If some form of road pricing charge is levied on drivers into London, there are now signs that they will welcome it on the basis that 'any' change is better than the present congested travel situation. Two thirds of people questioned in a recent survey in Bristol said that they would support the introduction of road pricing if the money from it were applied to public transport schemes. Lorries are hardly being mentioned, because they are not perceived as the real threat. In terms of entry into cities, they are not being identified as the key pollutant or urban congestant. Yet, in many if not most city councils, road freight problems are given higher priority than car problems, and pedestrians, the disabled, cyclists, and public transport are given higher priority still. Edinburgh City Council now has a special parking area in the centre of the city, which it polices, but delivery vehicles are given reasonable access to the kerb. Similar policies are evident in other cities, which are beginning to realise that freight plays an essential part in their life. The widespread realisation that congestion and other urban transport problems cannot be blamed only on lorries is a major step forward. Attitudes may not yet be friendly to lorries, but at least they are not now completely unfriendly.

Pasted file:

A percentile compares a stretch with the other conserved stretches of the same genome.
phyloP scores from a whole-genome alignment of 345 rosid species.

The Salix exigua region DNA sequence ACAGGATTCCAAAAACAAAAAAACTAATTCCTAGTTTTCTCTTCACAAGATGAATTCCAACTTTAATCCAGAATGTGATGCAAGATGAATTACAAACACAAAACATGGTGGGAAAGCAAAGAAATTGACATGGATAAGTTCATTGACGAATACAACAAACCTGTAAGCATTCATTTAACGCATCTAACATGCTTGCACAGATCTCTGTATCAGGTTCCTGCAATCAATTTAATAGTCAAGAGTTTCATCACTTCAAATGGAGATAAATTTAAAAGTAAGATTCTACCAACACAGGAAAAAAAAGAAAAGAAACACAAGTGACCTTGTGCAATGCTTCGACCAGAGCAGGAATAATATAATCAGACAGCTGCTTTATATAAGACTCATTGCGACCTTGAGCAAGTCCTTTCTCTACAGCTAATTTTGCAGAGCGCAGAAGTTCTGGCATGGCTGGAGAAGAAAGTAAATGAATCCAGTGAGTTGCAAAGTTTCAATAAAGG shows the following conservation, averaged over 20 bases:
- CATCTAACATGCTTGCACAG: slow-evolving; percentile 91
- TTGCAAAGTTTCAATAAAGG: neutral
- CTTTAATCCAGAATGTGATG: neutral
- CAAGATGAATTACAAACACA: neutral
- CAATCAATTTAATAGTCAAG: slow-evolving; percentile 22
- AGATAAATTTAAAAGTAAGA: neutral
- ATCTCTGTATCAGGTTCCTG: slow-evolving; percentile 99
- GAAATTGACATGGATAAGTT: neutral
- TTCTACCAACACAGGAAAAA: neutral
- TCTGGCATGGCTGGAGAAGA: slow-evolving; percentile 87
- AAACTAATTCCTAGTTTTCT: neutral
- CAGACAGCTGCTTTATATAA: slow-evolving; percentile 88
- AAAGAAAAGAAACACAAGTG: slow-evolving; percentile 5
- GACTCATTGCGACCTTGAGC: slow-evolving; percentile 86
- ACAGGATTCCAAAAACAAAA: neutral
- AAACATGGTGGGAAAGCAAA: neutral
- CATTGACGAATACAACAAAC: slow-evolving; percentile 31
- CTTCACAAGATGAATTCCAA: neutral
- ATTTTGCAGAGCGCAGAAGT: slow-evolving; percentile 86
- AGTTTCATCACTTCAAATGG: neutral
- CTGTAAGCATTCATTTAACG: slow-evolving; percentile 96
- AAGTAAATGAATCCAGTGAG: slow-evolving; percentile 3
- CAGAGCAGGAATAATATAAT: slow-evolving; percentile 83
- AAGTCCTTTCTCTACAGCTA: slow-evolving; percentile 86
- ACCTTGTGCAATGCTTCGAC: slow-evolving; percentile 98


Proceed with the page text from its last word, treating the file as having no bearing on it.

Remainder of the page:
• Corporate Authors:

    Reed Business Information, Limited

    Quadrant House, The Quadrant
    Brighton Road
    Sutton, Surrey  United Kingdom  SM2 5AS
  • Authors:
    • Hill, A
  • Publication Date: 1999-9


  • English

Media Info

  • Pagination: p. 52-4
  • Serial:
    • TRUCK

Subject/Index Terms

Filing Info

  • Accession Number: 00779150
  • Record Type: Publication
  • Source Agency: Transport Research Laboratory
  • Files: ITRD
  • Created Date: Dec 7 1999 12:00AM